Feral rabbit

Oryctolagus cuniculus (Oryctolagus cuniculis; Oryctolaqus cuniculus cuniculus)

Pest group: Animals
Pest type: Mammals

Feral rabbits are small terrestrial herbivorous mammals, often grey-brown and the size of a small cat. They browse on native vegetation and can cause major damage to pasture.


Habitats include grasslands, pastures, shrublands, hill and high country, and coastal habitats.

What you need to know

Heavily browses native seedlings and low-growing plants, alters vegetation composition and suppresses threatened species. Supports increased populations of introduced predators. Can cause major damage to pasture.

Management approach

This is a declared pest managed under the Canterbury Regional Management Plan 2018 – 2038 (PDF file, 10.6MB) within the sustained control programme.

Sustained control

Pests in the sustained control programme vary greatly in their distribution across the region. Some are found in low numbers, while others are already well-established pests.

The intention of the sustained control programme is to reduce the impact on values and spread of a pest onto neighbouring properties.


Land occupiers are responsible for feral rabbit control on their property. Feral rabbit populations need to be kept at level three or below on the modified Mclean scale.

We are responsible for monitoring feral rabbit populations within Waitaha/Canterbury. If we identify a land occupier is not meeting their obligation, we will discuss their options and the actions they can take to achieve this goal for their property.

It is important to the Waitaha/Canterbury community that neighbours are not negatively impacted by another’s inaction for rabbit control. We have an enforcement process available when it’s necessary to ensure that a land occupier meets their obligation to control rabbits.

Modified McLeans Scale

Number Description
1. No signs found. No rabbits were seen.
2. Very infrequent signs found. Unlikely to see rabbits.
3. Pellet heaps spaced 10m or more apart on average. Odd rabbits are seen; signs and some pellet heaps showing up.
4. Pellet heaps spaced between 5m and 10m apart on average. Pockets of rabbits; signs and fresh burrows very noticeable.
5. Pellet heaps spaced 5m or less apart on average. Infestation spreading out from heavy pockets.
6. Signs very frequent with 2–3 pellet heaps often less than 5m apart over the whole area. Rabbits may be seen in large numbers over the whole area.
7. Signs very frequent with 2–3 pellets heaps often less than 5m apart over the whole area. Rabbits may be seen in large numbers over the whole area.
8. Signs very frequent with 3 or more pellet heaps often less than 5m apart over the whole area. Rabbits likely to be seen in large numbers over the whole area.



Certified handler/experienced agrichemical user: Use professional contractors and registered products for rabbits.

Timing is important for using toxins. Mid-autumn to early winter immediately prior to breeding is the optimum time for toxins. From early winter to mid-summer, it is difficult to use toxins effectively due to territorial behaviours during breeding and an abundance of natural food.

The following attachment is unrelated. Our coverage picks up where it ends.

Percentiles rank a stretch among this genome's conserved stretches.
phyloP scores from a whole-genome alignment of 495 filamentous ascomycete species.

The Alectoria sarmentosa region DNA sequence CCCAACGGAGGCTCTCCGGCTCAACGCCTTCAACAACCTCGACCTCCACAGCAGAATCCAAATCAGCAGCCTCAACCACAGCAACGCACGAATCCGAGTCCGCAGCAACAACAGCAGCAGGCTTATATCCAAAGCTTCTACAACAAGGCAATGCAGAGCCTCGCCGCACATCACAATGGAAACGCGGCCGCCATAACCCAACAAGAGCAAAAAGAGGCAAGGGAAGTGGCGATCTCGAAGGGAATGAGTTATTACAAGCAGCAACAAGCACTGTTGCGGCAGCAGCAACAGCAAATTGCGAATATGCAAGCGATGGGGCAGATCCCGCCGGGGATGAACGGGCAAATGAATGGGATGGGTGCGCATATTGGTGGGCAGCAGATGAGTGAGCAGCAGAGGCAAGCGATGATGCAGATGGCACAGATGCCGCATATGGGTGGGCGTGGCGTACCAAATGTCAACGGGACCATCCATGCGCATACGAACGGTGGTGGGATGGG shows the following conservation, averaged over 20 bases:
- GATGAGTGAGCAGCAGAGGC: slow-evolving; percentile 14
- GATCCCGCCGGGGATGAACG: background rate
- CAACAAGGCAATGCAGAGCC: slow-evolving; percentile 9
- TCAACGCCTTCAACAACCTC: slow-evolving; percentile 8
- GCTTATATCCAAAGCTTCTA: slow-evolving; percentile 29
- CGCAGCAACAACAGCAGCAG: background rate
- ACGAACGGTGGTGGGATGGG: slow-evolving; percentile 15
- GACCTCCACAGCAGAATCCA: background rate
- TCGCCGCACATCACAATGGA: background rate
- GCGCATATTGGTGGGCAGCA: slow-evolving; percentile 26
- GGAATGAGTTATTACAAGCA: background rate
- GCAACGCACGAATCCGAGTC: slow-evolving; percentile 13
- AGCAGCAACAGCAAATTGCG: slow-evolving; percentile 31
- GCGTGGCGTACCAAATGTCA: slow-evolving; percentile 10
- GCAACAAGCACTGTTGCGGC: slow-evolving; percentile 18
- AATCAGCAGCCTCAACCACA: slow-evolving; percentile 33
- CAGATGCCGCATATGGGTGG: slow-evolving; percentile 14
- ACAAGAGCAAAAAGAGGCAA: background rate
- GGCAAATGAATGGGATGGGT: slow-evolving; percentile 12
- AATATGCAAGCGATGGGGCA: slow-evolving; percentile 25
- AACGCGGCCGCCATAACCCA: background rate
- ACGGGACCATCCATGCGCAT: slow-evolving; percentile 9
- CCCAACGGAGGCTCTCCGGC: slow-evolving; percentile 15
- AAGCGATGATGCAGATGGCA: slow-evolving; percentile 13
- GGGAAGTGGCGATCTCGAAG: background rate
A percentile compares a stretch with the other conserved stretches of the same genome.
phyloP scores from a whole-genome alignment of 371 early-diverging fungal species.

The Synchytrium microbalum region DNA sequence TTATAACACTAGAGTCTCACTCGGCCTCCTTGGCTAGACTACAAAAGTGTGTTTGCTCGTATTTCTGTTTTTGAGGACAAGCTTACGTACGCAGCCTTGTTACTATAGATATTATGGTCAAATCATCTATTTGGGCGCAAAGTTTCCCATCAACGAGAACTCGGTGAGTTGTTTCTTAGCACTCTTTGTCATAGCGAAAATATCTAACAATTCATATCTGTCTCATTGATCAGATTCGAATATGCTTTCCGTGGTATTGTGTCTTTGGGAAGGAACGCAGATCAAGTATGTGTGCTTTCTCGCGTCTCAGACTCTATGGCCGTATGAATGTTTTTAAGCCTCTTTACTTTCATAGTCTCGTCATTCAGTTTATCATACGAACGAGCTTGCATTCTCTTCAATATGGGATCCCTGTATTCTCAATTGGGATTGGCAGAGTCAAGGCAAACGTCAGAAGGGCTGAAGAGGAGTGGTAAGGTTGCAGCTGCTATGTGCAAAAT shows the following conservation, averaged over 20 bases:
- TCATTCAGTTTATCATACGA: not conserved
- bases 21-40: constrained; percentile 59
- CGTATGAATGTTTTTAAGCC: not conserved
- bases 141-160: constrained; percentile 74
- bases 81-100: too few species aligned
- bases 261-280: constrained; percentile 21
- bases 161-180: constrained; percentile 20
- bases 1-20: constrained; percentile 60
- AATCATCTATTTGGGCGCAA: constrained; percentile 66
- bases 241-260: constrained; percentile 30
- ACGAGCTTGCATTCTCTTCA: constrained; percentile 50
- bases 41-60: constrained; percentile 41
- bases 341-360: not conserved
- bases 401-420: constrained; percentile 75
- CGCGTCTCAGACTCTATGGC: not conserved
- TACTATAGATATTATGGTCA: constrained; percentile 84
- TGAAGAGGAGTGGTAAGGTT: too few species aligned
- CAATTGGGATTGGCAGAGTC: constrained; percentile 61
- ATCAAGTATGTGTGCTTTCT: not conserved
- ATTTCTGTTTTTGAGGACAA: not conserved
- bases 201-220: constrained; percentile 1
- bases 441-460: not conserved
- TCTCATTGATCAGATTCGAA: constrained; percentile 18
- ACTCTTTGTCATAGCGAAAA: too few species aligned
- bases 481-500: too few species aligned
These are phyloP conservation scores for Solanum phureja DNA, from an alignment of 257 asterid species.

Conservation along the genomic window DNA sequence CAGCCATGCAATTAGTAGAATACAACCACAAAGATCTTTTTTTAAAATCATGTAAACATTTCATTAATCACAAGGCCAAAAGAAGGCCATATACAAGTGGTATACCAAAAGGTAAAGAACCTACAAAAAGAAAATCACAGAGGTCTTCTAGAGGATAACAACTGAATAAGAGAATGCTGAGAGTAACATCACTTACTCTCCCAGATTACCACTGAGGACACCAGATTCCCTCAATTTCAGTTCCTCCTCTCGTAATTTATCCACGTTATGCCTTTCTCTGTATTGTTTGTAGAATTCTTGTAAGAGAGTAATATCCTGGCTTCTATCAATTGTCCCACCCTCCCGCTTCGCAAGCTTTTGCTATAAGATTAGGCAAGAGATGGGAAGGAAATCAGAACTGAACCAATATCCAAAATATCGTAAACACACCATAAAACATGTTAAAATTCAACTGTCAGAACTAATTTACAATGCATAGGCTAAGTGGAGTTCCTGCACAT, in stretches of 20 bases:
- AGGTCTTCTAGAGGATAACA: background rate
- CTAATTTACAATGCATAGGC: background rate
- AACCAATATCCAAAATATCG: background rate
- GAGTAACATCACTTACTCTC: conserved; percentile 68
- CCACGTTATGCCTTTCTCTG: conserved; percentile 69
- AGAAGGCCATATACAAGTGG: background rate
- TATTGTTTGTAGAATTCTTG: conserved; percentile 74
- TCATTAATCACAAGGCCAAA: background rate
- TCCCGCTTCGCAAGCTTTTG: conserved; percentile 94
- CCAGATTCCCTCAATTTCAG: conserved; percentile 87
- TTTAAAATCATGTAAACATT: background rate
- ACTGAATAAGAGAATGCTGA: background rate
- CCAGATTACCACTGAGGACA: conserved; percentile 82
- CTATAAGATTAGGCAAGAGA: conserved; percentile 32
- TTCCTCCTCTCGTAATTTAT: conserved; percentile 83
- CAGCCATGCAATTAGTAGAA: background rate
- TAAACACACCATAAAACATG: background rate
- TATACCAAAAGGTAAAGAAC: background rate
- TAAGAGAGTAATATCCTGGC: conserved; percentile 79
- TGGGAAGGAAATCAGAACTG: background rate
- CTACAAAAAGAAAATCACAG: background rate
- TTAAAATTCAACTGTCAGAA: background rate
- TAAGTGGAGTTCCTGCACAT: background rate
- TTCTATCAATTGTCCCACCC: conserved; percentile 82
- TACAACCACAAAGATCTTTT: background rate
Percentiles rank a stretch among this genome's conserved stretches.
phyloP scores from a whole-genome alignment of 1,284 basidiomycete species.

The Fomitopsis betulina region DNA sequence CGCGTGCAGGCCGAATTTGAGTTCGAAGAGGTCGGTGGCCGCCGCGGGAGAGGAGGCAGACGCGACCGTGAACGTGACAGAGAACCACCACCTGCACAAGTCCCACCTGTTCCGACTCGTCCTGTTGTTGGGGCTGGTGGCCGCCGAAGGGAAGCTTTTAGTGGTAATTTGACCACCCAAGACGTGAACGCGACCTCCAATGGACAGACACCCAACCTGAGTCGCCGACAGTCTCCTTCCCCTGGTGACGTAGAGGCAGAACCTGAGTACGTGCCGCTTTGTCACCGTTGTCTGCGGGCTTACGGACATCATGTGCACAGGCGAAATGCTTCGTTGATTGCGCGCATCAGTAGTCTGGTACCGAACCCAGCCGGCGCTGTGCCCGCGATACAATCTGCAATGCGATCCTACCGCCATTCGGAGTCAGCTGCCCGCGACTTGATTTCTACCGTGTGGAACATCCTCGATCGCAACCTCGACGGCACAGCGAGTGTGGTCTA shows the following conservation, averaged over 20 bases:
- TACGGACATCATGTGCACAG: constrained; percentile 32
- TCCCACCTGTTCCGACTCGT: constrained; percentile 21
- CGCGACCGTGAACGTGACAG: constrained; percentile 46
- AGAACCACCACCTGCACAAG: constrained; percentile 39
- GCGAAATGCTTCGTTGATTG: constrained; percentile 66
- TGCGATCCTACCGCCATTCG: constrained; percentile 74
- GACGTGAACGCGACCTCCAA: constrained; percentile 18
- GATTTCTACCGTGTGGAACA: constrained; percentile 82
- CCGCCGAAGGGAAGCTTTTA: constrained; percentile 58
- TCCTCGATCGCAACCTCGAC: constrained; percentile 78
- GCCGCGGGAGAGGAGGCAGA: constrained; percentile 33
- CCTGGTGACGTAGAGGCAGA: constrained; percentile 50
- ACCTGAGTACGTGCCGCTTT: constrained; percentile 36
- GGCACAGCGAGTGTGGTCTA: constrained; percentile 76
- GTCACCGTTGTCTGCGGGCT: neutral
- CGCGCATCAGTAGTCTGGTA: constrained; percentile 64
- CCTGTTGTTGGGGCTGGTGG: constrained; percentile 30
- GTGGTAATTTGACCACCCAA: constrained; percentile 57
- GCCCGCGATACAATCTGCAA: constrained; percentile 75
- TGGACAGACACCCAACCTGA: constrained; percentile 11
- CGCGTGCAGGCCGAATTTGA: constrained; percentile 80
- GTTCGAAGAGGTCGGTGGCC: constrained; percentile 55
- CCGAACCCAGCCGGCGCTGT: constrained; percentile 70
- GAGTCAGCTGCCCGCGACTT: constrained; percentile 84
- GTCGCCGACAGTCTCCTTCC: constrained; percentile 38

Bait shyness can be avoided when correct practices are used. Control history is relevant and if previous control has been unsuccessful, shyness may develop.


Shooting can be done throughout the year as required. For night shooting to be effective at least 70 per cent of the area needs to be accessible.


Fumigation does not require the rabbit to eat bait so is effective in areas where bait shyness is a problem. It is labour-intensive but effective when used in the breeding season to control young rabbits that do not move from the burrow. Phosphine is most commonly used.

Repellents and tree protectors

Several commercial repellents are available. Most repellents will need to be applied periodically as effectiveness reduces. For a repellent recipe visit the National Pest Control Agency website.


Effective fencing will slow the recovery of rabbit populations after control, or allow localised eradication to protect a high-value resource. For details on appropriate fencing materials visit the National Pest Control Agency website.

Habitat modification

You may be able to make areas less suitable for rabbits to live and can be useful for the home garden environments.

Keep your property clear of stacked woodpiles or rubbish in garden areas. Fix small entry gaps under buildings and sheds to prevent them from gaining access. Prune under shrubs and hedges to reduce vegetation that offers rabbits protection from the elements and predators. Maximising lawn areas makes your garden less desirable if there is not much protective cover nearby.


It is an offence to cause unnecessary suffering of animals caught in traps. Trapping is a useful technique for urban areas where other methods such as shooting or poisoning are not suitable.

A live trap is best to reduce the likelihood of killing a domestic animal. The rabbit will need to be killed humanely once captured as releasing it to another location is a biosecurity offence.

A professional pest control operator experienced with trapping may be a good option if you are not able to kill the animal humanely yourself.

Caution: When using any toxins, firearms and trapping, please follow all safety, firearms and animal welfare requirements and regulations.

Biological control

Rabbit Haemorrhagic Disease (RHD) strain, RHDV1 K5. A vaccine is available for pet rabbits.